In concluding that the Jefferson Standard test was not met here, the circuit court found that the Board had substantial evidence that the technicians’ statements were not flagrantly disloyal or maliciously untruthful. The court cited the fact that the technicians approached the television station “only after repeated unsuccessful attempts to resolve” their dispute through discussions with MasTec. The court also noted that although the newscast “shed unwelcome light” on the pay practices and “advice” in question, the segment “directly related to the technicians’ grievance about what they considered to be an unfair pay policy that they believed forced them to mislead customers” about the need for a phone connection.
Thus, the court affirmed the Board’s conclusion that the technicians’ statements were not “wholly incommensurate with their grievances.” The court also affirmed the Board’s finding that “while the technicians might have been aware that the newscast could lead some consumers to cancel their service, there was no evidence the technicians specifically intended to inflict such harm on the companies in their statements in the segment.”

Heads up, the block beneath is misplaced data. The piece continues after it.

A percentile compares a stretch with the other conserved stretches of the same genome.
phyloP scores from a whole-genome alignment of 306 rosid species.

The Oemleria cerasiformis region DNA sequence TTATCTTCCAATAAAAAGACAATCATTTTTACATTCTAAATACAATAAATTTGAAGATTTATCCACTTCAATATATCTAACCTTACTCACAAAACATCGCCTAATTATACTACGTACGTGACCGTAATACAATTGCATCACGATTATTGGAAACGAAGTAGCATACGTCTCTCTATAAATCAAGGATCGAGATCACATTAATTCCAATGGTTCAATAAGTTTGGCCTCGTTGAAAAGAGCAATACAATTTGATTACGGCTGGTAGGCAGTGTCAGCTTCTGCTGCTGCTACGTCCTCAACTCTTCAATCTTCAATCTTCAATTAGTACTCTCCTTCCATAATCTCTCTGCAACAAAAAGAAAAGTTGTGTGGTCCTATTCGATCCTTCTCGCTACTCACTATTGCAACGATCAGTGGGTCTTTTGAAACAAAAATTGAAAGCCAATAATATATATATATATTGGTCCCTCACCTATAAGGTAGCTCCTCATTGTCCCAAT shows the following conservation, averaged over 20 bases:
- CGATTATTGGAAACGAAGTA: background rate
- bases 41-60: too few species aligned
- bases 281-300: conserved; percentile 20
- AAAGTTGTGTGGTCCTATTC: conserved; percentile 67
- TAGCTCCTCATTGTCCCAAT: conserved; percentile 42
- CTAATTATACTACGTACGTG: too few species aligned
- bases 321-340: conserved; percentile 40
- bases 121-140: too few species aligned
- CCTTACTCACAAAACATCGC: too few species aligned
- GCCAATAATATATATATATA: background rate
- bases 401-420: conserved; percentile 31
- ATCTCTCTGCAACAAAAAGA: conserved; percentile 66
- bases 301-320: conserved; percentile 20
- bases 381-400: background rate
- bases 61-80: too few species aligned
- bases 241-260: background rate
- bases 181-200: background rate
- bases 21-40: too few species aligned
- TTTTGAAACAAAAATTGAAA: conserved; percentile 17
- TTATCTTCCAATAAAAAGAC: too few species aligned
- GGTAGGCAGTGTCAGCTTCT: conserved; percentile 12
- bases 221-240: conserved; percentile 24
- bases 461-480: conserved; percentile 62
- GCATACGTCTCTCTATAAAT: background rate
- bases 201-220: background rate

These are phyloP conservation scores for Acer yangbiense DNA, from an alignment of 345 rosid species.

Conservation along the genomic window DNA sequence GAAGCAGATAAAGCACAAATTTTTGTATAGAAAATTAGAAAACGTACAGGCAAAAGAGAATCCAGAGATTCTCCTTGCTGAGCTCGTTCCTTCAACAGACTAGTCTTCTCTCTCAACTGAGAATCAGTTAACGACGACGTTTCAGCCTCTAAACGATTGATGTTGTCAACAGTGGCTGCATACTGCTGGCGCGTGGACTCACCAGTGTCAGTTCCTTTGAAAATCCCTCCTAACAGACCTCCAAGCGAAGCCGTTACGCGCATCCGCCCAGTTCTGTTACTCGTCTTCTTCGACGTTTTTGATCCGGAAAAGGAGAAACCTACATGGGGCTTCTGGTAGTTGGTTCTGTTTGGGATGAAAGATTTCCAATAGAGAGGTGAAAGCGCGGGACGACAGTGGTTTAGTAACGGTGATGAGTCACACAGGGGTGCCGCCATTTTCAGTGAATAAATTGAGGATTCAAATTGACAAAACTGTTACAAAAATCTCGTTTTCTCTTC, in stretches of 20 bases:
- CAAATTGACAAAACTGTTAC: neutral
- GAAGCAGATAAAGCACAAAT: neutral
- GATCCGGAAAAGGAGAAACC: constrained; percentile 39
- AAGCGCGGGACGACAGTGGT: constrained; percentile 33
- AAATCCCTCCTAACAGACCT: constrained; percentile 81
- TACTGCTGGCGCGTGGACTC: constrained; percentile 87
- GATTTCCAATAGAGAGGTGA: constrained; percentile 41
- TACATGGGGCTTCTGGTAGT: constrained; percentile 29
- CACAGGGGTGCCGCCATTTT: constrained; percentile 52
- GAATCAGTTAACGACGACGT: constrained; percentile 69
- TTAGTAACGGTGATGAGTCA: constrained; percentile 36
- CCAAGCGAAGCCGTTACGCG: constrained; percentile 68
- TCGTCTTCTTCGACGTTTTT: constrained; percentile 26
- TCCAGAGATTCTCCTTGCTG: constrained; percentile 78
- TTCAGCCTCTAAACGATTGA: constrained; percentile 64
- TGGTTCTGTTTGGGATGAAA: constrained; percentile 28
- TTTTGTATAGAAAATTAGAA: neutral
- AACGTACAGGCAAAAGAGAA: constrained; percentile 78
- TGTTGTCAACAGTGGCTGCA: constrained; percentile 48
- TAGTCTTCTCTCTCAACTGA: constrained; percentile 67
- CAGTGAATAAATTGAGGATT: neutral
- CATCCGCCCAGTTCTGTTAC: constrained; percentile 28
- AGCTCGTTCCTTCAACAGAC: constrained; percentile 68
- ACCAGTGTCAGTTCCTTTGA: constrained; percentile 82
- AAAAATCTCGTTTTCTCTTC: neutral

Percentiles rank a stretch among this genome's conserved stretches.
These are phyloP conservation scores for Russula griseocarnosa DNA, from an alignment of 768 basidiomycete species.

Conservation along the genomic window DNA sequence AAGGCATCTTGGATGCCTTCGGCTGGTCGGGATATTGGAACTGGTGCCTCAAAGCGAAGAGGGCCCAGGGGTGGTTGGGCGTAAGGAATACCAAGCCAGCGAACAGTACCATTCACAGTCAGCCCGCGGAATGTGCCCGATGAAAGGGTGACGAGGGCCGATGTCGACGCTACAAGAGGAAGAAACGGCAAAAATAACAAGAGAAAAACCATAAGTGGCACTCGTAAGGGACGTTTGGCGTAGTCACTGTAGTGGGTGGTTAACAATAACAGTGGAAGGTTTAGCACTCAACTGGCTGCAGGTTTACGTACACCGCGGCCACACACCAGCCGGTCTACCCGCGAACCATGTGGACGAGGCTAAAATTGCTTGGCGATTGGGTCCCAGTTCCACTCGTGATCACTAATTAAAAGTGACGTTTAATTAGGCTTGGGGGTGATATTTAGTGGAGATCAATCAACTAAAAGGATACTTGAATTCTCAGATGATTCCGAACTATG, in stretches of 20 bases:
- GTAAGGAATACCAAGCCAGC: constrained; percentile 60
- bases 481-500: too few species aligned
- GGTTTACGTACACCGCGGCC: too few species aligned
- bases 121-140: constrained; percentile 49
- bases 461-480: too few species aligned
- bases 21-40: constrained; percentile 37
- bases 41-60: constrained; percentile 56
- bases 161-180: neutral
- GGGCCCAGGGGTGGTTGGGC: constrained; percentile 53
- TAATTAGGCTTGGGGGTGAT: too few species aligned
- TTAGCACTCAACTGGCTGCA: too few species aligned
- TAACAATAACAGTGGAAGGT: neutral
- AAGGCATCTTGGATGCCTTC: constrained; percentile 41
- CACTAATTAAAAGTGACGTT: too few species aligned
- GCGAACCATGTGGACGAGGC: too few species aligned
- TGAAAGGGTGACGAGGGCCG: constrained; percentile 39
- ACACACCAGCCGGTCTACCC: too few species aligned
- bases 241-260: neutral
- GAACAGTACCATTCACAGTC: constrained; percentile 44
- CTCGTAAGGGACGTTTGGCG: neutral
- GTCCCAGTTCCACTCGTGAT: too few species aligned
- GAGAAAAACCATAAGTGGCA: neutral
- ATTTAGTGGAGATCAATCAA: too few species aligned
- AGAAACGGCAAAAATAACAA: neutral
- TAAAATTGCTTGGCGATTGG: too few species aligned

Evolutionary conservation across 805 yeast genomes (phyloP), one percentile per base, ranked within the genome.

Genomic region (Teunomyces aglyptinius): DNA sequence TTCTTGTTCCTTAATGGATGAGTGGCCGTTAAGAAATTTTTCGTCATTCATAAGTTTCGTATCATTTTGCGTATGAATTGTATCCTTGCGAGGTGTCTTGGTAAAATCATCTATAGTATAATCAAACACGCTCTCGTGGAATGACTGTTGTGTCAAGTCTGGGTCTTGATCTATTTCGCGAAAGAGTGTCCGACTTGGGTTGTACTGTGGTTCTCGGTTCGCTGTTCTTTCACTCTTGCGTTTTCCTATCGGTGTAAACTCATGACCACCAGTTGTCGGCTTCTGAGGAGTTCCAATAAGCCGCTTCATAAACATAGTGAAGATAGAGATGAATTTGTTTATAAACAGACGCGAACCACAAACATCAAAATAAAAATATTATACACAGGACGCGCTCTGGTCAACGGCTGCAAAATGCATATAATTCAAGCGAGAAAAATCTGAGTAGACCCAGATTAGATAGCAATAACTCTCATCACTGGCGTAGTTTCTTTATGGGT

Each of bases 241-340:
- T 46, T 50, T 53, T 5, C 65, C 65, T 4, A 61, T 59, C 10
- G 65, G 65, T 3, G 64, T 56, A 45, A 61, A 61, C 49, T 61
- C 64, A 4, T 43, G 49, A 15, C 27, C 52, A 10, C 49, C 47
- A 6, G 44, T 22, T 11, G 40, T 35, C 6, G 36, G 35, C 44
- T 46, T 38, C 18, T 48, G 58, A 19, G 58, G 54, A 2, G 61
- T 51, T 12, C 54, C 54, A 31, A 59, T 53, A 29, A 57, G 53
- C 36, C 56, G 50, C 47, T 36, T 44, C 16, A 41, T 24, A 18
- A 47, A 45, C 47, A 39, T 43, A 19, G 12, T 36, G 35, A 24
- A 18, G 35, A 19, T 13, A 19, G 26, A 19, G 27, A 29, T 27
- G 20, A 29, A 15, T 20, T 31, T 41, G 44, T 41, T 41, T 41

Rejecting the companies’ argument that “it was maliciously untruthful for the technicians to say that they would lose money if they did not lie,” the court noted that the technicians “had little, if any, control over the editing of their interview or the content of the final segment” and agreed with the Board that the technicians’ statements “fairly reflected their personal experiences under the new pay scheme.”
In a dissent, U.S. Circuit Judge Janice Rogers Brown stated that this was “not a close case” and found that the technicians’ complaints about being instructed to lie were “malicious and untrue” and “crossed a line—from labor dispute to public disparagement.” Judge Brown also disagreed with the majority’s conclusion that there was no evidence that the technicians did not intend to inflict harm on the companies, stating: “Had the MasTec technicians honestly and fairly discussed their labor dispute with the news station, their aggressive tactics could be sustained as a proper appeal to outside parties. . . . But these technicians chose instead to feed the station a false, disparaging story they knew would trigger public outrage.”
This case reinforces the need for employers to carefully evaluate the risks of taking action against employees who make statements, particularly as a group, to outside parties about workplace grievances. As we have noted, the Board itself is hardly consistent in this area.